Review: The Martian by Andy Weir

themartianIt is no secret that I love science fiction. I walk, live, and breathe Philip K Dick, and that is not an overstatement. So after seeing the trailer of The Martian and falling to my knees in astonishment that maybe – just maybe – a film would not completely annihilate the image I had of a book, I downloaded a copy and read it in record time to get ahead of spoilers that would inevitably come along.

Voted Goodreads Best Science Fiction of the Year (2014) and written by a self proclaimed “space nerd” Andy Weir, this debut novel is a hard science fiction unlike any that has been released in recent years. Hard science fiction sticks relatively close to the constraints physics has in the real world; that means detailed martian maps and excludes faster than lightspeed travel and mind reading alien babies. Heavy in technology, metaphysics, and a whole lot o’ chemistry, The Martian rivals classics like the Rendezvous With Rama series (Arthur C. Clarke) with similar crew dynamics, space exploration, and clever detail.

The Martian is a story of human resilience and resourcefulness. Think resourcefulness that kicks in when a group of people lift a train off a passenger who forgot to mind the gap. Aron Ralston resilience. The story follows the unfortunate aftermath when an Ares 3 mission on Mars is cut short due to high winds, forcing the crew of astronauts to abort their mission only six days in. On the way back to the shuttle astronaut and botanist extraordinaire, Mark Watney, is speared by an antenna and thrown out of sight of his crew. They search in vain before deciding he must be dead and they leave him behind.

Mark grips to consciousness in his breached suit, completely alone, with the low oxygen sensor blaring wildly and sums up his situation and sense of humor in the first line of the book (the one that decided I would upgrade my kindle sample to an entire book download): “Well, I’m pretty much fucked.”

Yes. Yes he is.

With no way to communicate with Earth or his crew members, the bitter thought that no one knows he is alive starts to set in, and he finds the only feasible way of being rescued is to wait for the next Ares mission to arrive. Stocked with 300 liters of water, 400 days worth of meals, twelve potatoes, and other supplies left in the Hab he quickly does the maths and finds he has enough to survive 490 days.

The next Ares mission will not arrive for another 1412 days, four years.
Indeed, he is fucked.

Mostly told through a series of logs typed by an incredibly sympathetic protagonist (now the king of Mars), the story shows how he deals with death and a sudden disconnection from society- with persistent belly laughs.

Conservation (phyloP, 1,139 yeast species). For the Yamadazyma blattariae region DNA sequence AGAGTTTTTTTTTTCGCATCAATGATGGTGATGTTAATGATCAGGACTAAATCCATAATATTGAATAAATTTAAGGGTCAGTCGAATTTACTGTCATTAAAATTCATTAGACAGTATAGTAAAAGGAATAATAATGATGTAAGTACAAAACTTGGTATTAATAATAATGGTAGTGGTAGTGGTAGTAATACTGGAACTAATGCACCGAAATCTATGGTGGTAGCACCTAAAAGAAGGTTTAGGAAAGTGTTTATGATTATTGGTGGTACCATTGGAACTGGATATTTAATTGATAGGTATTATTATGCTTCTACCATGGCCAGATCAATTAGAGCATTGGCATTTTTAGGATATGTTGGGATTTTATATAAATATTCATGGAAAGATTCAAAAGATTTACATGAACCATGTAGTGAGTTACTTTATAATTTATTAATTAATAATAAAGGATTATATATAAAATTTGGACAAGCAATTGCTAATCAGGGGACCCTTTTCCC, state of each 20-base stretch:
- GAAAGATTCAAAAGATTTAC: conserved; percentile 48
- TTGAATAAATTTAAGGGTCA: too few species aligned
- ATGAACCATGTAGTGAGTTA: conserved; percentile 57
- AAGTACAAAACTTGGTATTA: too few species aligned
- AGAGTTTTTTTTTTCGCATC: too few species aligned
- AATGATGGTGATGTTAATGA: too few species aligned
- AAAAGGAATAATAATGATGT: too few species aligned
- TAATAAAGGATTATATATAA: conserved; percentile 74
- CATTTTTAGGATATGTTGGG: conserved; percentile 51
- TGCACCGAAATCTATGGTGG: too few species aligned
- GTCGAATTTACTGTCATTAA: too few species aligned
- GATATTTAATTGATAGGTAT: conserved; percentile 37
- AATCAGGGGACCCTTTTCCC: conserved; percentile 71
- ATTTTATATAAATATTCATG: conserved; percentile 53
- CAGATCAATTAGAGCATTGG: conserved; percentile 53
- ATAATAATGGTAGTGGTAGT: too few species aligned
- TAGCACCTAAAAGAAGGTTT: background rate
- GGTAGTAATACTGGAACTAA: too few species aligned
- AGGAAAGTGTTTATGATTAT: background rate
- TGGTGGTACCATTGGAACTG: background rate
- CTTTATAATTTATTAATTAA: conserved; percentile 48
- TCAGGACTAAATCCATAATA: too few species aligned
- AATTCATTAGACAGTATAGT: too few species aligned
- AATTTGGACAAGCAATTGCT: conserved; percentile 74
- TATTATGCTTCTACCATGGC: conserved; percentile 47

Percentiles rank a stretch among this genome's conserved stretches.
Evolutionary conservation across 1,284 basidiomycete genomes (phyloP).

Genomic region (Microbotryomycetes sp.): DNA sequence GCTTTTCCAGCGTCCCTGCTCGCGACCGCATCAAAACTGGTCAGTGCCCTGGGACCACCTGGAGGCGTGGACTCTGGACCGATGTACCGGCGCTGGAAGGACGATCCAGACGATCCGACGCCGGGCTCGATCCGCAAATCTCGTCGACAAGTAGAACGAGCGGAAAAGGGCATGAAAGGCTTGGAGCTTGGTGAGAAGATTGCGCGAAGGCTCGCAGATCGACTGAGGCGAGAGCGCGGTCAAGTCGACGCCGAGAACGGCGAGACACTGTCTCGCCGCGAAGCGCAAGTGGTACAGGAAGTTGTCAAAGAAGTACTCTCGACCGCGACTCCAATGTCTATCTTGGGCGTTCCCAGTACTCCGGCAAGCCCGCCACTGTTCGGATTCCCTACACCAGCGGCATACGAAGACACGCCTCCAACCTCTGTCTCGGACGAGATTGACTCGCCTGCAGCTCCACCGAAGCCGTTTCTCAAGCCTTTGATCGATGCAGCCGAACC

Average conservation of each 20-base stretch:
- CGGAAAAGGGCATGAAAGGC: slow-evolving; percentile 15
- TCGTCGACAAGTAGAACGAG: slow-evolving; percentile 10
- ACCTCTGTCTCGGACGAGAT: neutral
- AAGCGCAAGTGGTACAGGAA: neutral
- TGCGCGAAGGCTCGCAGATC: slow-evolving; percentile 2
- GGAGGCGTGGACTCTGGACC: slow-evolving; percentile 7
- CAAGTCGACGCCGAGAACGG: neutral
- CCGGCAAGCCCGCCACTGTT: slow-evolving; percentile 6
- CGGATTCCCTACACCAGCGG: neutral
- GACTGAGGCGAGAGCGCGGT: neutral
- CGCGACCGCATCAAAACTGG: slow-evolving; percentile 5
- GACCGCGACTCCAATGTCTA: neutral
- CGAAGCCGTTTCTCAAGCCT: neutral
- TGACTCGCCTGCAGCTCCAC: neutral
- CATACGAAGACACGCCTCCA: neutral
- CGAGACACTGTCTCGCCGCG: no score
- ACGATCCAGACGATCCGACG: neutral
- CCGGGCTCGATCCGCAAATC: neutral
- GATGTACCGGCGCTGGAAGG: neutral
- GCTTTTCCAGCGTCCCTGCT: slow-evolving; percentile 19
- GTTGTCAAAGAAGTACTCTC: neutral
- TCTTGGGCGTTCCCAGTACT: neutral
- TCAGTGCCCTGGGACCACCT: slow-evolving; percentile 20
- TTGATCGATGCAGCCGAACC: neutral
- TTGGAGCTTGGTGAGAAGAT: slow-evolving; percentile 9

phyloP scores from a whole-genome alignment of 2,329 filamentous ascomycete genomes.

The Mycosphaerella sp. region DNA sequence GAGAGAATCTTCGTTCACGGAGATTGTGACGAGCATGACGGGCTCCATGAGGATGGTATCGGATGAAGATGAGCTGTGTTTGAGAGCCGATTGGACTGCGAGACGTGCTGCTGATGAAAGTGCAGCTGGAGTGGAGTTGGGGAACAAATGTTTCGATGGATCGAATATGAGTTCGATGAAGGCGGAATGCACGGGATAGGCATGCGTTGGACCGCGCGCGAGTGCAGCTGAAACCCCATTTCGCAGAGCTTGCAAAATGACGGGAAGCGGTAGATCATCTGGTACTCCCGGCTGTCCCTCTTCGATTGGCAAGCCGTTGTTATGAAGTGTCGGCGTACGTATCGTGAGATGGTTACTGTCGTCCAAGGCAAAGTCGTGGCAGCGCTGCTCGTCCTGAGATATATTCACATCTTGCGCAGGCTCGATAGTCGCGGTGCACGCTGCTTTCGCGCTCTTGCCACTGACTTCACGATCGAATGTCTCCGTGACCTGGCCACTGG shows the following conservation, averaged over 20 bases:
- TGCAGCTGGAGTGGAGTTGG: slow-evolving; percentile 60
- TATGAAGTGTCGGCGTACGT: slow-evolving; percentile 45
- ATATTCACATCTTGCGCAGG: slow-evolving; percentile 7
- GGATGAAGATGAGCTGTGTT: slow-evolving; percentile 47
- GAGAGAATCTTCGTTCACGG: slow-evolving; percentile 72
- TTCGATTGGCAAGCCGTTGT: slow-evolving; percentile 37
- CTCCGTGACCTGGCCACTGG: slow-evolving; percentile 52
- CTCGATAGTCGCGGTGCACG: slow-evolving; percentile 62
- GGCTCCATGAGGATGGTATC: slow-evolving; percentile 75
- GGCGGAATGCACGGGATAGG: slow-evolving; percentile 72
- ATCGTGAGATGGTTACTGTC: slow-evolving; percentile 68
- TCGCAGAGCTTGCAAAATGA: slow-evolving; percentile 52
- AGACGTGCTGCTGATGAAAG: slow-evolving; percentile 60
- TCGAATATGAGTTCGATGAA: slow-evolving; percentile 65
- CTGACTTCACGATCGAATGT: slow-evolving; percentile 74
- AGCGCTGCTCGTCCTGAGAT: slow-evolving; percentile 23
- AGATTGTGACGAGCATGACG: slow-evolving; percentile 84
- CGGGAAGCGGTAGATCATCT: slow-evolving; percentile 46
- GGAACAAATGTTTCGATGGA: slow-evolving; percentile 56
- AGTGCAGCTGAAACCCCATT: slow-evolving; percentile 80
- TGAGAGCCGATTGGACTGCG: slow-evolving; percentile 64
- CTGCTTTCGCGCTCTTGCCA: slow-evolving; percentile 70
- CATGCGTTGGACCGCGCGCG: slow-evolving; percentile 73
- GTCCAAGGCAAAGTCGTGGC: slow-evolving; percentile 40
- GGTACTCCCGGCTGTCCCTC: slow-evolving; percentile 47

The Martian is laced heavy with scientific jargon but Mark’s humor being peppered throughout adds a layer that transforms otherwise mundane details into enjoyable moments of the plot. The act of potato farming has never been so interesting before it was placed on Mars, especially as Mark mulls over ideas for “human fertilizer” that will nourish the project. While every decision he makes turns into a choice between life and death (and the occasional choice between reading or listening to disco to pass the static time), all hell breaks loose on Earth after a young woman at NASA surveys photos of the Ares 3 site and spots signs that Mark is alive. The world holds their breath as media coverage turns to watch what, if all goes wrong, could be the first man to die on Mars. As the world looks on and does what it can to support the lone astronaut some scenes are reminiscent of Cast Away with a hint of reality television as Mark fights unknown terrain that tries to kill him at every turn.

The Martian is a story about human connection and how far people will go to help each other just because we have the same basic instinct to survive, even when the odds are stacked against us. Occasionally the plot takes a look into the personal lives of Mark’s crewmates revealing odd ball relationships and loyal camaraderie, but I found these moments the least interesting and barely necessary. Blame that on me already finding a great character in Mark Watney. While the other characters were attempting to form shape in the story they served as little more than background noise while I waited to get back to who I actually wanted to know about – Mark.

One thing the departures from the main protagonist serve for is dialogue and action. Since a majority of the story is told from one perspective these segments of the book read differently because there are multiple characters and we catch up with what they know and what they can and cannot do to help get Mark back to Earth. Still, the best parts of the book are Mark’s ramblings.

Following huge films like Gravity and Interstellar, this science fiction becoming a bestselling book and upcoming film is not surprising. The massive following The Martian has managed to garner in praise and movie deals (with actual good actors) goes to show this book has a great story to tell. Matt Damon will bring out Mark Watney’s charming disposition on the big screen with Jessica Chastain playing Commander Lewis. With science fiction attracting an absurd amount of viewers and unearthing a new generation of disciples The Martian is bound to fall in favor, but I am glad I read the book first – it is always be better.

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